The Hungarian Parliament recently adopted a rather significant update to Act LVII of 1996 on the prohibition of unfair market practices and the restriction of competition (“Hungarian Competition Act”). The updates are, at a number of points, based on recommendations made by the Hungarian Competition Association (with DLA Piper’s antitrust group providing significant input). The amendments will generally enter into force on 1 January 2023 (with some exceptions for 1 February 2023). Below, we have collected some of the key changes for Hungarian and international businesses.
Increasing the merger thresholds
As of 1 January 2023, the undertakings concerned will have to notify a transaction under the “hard threshold” rules if
- the parties’ aggregate turnover exceeded 20 billion HUF (previously: 15 billion HUF); and
- each of at least two parties’ turnover exceeded 1,5 billion HUF (previously: 1 billion HUF) in Hungary in the previous business year.
These changes generally follow the recent inflationary trends in Hungary (the last increase of the “smaller”, HUF 1 billion threshold occurred in 2017) but also aim to reduce the administrative burden on companies (the reasoning to the amendment states that the lawmaker altogether expects a 10-15% reduction in the number of notifications). As a result, parties may choose to reconsider whether the new/increased thresholds still apply to their proposed transaction.
Clarification on notifications based on the “soft threshold”
As a rule of thumb, unless the transaction meets the hard threshold, the parties do not have to notify it to the Hungarian Competition Authority (Gazdasági Versenyhivatal, “GVH”). However, a further, alternative “soft threshold” also applies to those instances where the “hard threshold” does not capture a transaction that may have anti-competitive effects.
Although this latter “soft threshold” remains unchanged (the parties’ aggregate turnover exceeded 5 billion HUF in Hungary in the previous business year), the amendment now clarifies that notifying a transaction under the soft threshold rule is not mandatory under law. As a result, the “soft threshold” system becomes a real voluntary notification regime, where it is indeed up to the parties to decide whether to notify or not (as there is clearly no sanction attached to closing without notification – as opposed to the “hard threshold”, where closing without clearance entail gun jumping).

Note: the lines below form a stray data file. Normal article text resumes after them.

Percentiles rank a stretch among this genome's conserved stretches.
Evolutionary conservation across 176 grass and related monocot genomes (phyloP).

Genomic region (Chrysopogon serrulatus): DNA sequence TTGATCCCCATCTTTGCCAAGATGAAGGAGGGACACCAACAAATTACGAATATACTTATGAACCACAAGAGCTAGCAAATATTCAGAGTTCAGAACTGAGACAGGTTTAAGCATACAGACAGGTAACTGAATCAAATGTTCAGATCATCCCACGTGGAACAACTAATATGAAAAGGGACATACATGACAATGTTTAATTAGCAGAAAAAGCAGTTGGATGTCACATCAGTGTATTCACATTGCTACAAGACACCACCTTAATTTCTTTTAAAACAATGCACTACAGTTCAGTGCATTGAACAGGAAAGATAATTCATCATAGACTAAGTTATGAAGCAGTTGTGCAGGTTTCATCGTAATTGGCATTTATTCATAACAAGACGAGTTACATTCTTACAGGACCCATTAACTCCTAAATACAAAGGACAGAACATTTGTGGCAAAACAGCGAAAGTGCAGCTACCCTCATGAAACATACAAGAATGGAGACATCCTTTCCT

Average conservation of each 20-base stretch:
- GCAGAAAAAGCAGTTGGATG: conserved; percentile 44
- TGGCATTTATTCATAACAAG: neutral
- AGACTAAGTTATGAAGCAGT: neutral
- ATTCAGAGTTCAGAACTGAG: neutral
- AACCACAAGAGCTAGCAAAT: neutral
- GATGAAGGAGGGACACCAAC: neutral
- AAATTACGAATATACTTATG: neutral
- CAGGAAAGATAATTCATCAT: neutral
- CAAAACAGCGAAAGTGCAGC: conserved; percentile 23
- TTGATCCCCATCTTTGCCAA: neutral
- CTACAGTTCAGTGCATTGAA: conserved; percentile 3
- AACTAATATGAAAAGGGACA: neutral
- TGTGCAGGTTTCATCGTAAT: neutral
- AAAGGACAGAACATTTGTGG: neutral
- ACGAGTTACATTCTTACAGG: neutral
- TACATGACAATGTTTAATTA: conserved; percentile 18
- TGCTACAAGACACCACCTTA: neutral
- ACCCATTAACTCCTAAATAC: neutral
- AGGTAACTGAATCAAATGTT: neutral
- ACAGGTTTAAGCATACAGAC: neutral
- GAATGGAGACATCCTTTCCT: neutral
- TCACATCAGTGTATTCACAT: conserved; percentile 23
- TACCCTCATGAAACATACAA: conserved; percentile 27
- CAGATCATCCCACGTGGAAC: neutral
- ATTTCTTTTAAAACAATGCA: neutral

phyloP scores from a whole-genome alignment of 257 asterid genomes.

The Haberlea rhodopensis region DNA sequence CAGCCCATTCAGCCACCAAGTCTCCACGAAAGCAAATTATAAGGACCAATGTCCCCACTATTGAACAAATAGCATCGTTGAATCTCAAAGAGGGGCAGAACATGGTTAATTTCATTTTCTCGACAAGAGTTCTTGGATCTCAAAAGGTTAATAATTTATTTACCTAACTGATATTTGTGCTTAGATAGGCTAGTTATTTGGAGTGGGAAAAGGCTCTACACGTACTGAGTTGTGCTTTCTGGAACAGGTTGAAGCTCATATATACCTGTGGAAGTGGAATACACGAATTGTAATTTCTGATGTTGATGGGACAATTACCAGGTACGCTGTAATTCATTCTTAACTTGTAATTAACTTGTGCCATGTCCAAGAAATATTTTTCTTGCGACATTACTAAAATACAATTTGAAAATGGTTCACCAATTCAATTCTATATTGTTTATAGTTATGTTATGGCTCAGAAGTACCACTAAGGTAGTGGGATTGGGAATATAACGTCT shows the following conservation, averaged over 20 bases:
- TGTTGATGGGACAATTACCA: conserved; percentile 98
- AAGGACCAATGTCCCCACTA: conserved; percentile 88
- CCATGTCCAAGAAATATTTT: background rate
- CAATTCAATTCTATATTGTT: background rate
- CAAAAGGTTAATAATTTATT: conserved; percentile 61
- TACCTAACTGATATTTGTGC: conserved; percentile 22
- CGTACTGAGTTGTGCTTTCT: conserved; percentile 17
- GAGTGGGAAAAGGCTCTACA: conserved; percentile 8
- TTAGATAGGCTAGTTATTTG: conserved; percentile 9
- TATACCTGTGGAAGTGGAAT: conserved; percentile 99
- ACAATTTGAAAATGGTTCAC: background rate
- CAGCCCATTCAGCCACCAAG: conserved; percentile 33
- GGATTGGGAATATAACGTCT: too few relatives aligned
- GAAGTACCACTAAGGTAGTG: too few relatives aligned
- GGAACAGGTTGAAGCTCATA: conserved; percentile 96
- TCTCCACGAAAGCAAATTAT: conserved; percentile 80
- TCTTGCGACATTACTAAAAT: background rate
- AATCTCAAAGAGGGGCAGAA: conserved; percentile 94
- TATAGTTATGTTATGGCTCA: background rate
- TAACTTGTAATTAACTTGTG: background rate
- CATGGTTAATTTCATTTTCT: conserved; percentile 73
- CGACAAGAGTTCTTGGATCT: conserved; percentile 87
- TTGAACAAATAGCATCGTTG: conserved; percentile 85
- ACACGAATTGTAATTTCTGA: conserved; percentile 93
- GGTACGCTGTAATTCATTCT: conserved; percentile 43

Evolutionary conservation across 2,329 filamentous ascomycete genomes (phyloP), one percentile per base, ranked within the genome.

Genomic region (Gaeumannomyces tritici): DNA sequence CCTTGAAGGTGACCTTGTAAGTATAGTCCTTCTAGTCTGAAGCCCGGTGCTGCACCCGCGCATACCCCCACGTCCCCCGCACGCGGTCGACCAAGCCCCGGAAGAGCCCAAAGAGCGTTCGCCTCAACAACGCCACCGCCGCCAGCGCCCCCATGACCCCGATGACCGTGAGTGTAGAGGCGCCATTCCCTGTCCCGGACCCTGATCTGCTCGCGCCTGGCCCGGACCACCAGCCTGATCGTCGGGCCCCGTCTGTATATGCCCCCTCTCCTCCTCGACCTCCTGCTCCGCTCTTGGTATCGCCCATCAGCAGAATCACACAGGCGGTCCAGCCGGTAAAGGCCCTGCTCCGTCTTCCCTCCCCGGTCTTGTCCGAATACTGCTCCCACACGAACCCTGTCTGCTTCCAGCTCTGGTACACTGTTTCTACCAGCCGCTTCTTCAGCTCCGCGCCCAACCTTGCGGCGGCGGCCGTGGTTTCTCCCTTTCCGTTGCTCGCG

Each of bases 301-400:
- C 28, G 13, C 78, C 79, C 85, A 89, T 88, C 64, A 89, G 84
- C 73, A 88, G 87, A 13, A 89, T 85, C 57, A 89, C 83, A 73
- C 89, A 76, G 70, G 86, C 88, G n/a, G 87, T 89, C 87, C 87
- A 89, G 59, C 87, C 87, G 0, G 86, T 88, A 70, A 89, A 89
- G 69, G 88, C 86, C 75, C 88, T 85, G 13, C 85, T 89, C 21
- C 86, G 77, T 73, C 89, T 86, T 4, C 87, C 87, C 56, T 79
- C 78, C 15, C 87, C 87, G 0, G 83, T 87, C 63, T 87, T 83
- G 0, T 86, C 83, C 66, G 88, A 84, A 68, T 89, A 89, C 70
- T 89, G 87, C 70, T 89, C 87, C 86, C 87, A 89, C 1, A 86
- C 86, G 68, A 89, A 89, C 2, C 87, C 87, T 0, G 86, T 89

At the same time, the rules applicable for the GVH’s subsequent investigatory powers remain unchanged: as a result, if the parties did not notify the transaction based on the “soft threshold”, the GVH may initiate a competition proceeding within six months from the transaction’s implementation and may order various measures to restore competition.
Good faith merger notification to the GVH made possible: alignment with EU rules
In Hungary, merger notifications have only been possible after the parties have signed their merger agreement, factually acquired the relevant controlling interest or announced their public takeover bid. Now, in line with the EU merger control regulations, the amendments allow parties to notify their transaction to the GVH where they can demonstrate their good faith intention of proceeding with the transaction. Although the precise meaning of this provision is to be developed, it will certainly allow greater flexibility to notify the GVH before the conclusion of their agreement (although parties have already enjoyed wide-ranging possibilities to discuss their proposed transaction with the GVH through the very effective informal guidance process).